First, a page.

What to Expect When You’re Expecting to Sue.

So, you have a legal problem.  You and your attorney have worked for months trying to get it resolved, but the other party is unwilling to meet your demands.  After dozens of letters and phone calls, the two sides have not been able to bridge the chasm.  You have a meeting with your attorney who says that the only available option now is either to give up the pursuit, or to sue in court.  What do you do?

Obviously, you don’t want to quit.  The other side is just plain wrong, and you deserve to have your demands met.  But, before you say those magic words, “Let’s sue them,” there are several things that you must keep in mind.  Here is a list of the 3 main things you can expect when you are expecting to sue someone.

Expectation #1:  Lawsuits take a long time.

One of the misconceptions that clients have is that a lawsuit is the quickest way to resolve a case.  Not true.  Lawsuits can take years and years before reaching a resolution and, even then, it can take years to collect a judgment or take an appeal.  If you are thinking about filing a lawsuit, be prepared to be in it for a very long time. 

There are exceptions to this rule.  For example, certain types of lawsuits, like unlawful detainers (evictions) are summary proceedings designed to be completed very quickly.  However, even in these cases, a lawsuit can take longer than expected. 

Also, there are certain classes of people who are entitled to “trial preference”.  This means that the party could request that their trial be set before others because of old age or illness. 

There are other exceptions that may apply in any case.  But for the most part, a civil lawsuit can take a very long time.  If you are thinking about suing, be prepared for a long commitment.

Expectation #2:  Lawsuits take a lot of work.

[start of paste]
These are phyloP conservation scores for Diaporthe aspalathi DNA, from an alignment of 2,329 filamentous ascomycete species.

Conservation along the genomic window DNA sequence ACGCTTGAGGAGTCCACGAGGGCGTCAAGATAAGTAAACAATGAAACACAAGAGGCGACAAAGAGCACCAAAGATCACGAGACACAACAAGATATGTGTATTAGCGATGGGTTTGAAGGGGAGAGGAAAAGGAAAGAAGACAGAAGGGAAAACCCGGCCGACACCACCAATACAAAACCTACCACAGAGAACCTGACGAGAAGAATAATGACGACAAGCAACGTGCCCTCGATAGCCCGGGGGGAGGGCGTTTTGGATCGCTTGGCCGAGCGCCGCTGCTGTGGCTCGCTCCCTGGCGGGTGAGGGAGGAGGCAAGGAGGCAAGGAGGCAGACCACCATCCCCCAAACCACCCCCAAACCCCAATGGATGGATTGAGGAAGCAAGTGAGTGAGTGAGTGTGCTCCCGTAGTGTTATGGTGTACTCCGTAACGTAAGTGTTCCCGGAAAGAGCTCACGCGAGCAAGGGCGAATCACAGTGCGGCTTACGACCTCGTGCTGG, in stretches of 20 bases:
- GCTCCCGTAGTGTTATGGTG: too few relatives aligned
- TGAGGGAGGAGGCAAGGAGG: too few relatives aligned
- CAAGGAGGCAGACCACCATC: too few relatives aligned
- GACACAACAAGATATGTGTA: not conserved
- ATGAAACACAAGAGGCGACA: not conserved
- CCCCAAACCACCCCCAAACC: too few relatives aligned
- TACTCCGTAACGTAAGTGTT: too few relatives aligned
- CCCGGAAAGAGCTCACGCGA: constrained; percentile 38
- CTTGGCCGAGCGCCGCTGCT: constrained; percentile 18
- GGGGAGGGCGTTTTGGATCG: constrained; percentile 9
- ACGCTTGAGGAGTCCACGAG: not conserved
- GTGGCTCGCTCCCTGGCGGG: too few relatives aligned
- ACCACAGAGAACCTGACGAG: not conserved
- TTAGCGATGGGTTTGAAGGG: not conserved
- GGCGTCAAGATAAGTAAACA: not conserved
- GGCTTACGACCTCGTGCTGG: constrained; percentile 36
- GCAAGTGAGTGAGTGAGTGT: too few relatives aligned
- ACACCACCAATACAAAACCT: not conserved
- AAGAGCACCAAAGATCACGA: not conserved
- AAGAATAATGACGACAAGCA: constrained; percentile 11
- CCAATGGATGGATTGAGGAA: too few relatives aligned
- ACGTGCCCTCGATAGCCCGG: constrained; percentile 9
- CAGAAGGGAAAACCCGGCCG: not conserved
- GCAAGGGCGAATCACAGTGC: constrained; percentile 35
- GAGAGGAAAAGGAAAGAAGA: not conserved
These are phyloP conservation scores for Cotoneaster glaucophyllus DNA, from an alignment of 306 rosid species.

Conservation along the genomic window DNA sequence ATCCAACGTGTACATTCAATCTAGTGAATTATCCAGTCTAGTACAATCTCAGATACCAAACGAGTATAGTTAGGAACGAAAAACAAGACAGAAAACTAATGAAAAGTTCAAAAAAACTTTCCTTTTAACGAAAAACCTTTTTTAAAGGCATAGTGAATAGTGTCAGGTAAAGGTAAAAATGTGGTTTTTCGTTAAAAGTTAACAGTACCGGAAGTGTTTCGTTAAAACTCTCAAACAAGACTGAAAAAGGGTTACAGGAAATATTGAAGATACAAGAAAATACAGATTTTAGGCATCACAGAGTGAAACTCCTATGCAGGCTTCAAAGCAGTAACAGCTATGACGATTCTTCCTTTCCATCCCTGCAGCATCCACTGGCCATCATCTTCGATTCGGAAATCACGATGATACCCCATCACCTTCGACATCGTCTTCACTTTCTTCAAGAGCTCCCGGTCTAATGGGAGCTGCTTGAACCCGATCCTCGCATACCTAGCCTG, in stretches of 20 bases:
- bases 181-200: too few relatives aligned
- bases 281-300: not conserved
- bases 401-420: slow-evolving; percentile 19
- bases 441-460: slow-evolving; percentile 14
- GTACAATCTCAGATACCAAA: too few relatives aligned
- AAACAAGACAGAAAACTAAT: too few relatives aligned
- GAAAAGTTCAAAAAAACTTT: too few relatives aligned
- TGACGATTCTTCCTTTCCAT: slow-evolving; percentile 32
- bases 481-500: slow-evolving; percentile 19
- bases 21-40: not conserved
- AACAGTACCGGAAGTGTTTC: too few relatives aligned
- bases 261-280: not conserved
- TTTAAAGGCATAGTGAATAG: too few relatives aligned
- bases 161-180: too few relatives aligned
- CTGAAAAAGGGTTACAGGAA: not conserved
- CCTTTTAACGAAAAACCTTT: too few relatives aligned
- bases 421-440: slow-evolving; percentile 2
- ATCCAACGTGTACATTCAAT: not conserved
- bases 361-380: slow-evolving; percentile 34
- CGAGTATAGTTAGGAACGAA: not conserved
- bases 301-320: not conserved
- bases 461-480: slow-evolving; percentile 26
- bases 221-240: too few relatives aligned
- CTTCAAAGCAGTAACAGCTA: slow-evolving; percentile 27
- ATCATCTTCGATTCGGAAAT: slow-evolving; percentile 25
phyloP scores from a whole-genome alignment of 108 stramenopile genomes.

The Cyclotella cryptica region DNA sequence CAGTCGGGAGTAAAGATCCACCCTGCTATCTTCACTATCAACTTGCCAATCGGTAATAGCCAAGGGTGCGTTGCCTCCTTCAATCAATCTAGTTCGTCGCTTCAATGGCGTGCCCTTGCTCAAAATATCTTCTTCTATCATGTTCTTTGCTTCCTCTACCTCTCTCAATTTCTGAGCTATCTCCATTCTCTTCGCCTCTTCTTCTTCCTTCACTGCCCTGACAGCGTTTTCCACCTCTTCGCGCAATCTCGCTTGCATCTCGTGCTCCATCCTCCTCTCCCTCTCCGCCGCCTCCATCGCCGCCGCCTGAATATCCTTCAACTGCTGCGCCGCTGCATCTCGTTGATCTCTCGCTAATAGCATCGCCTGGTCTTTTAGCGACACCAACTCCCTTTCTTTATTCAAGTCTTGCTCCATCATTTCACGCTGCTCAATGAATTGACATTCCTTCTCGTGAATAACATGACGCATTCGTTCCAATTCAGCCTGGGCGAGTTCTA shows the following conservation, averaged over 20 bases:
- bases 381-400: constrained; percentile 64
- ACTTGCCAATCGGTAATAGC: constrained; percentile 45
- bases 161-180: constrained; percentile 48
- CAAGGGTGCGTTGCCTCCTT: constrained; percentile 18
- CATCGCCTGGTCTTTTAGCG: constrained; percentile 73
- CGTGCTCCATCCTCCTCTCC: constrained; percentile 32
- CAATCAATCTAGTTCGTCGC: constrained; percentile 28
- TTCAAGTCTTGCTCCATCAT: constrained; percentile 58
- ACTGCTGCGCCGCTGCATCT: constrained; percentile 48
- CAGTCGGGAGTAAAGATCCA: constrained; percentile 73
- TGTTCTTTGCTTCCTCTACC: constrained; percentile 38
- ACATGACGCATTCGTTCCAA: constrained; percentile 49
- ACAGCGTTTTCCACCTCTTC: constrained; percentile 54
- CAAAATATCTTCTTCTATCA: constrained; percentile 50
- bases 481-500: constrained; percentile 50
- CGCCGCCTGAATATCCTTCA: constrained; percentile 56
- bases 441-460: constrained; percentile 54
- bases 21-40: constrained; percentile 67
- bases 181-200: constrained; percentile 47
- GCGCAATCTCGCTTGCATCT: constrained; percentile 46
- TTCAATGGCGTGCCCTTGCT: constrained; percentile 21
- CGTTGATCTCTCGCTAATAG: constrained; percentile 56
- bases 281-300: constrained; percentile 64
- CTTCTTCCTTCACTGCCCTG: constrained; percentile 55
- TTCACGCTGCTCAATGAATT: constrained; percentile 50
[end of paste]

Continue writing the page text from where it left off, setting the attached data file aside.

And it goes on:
And not just for the attorneys.  A person who sues or is being sued can expect to put in some serious hours over the life of the case.  There are meetings and phone calls with their attorney, answering written questions from the other parties, being deposed, inspecting property, reviewing documents, and on and on.  When the case goes to trial, a client can expect to spend 5 – 14 days in court, every day, from 10:00 am to 4:00 pm.  This is not including meetings with your attorney to discuss how the trial is going. 

So, before you agree to go forward with your lawsuit, be sure that you are prepared to put in the work to win your case. 

Expectation #3:  Lawsuits can be expensive. 

Everyone knows that lawsuits cost money.  But few really understand how much money it can cost to successfully sue someone.  From court filing fees to depositions, expert witnesses to court reporters, just about everything in a lawsuit costs money.  And, depending on the nature of your agreement, your lawyer could be the most expensive item on the bill. 

If you are planning on suing someone in court, you should expect that it will cost anywhere from $5,000 to $20,000 for the case to go to trial.  And this is aside from your own attorney’s fees!

Understandably many clients what to have as little costs as possible.  But some costs you simply cannot avoid, like court fees.  Other costs, like expert witnesses, might appear to be optional but are really a necessity for a person to win their case.  For example, in a medical malpractice case, an expert physician is necessary to prove a plaintiff’s case and, not surprisingly, they cost a lot of money to appear at trial.  The same goes for many other types of cases, like construction cases, lawsuits against professionals, and lawsuits involving the value of property to name a few.  If a plaintiff does not have an expert witness, sometimes that plaintiff will lose their case.  And if the plaintiff loses their case, that means that all that time, money and effort has been wasted.

The bottom line: A lawsuit is like an investment: If you put your money in wisely and early on, you have a greater chance of getting a larger return.  If you put your money too late, or not at all, you chance of winning goes down. 

So, are you ready to file a lawsuit?

And is it worth it? These are questions that only can be decided by you, the client, in consultation with your attorney.  You are the one who knows your limitations, both financially and mentally.  You are the one who will have to make the serious commitment necessary to win a lawsuit.  No one else can make these decisions for you.

The above topics are the three main points that I stress with my clients when it comes time to decide whether to proceed with filing a lawsuit.  It is important for my clients not only to understand the risk and benefits of a lawsuit, but also their expectations from me as the attorney and my expectations from them as my client.  A lawsuit is a team effort, and all members of the team must do their part to have the best chance of winning.  And in a lawsuit, it is all about winning.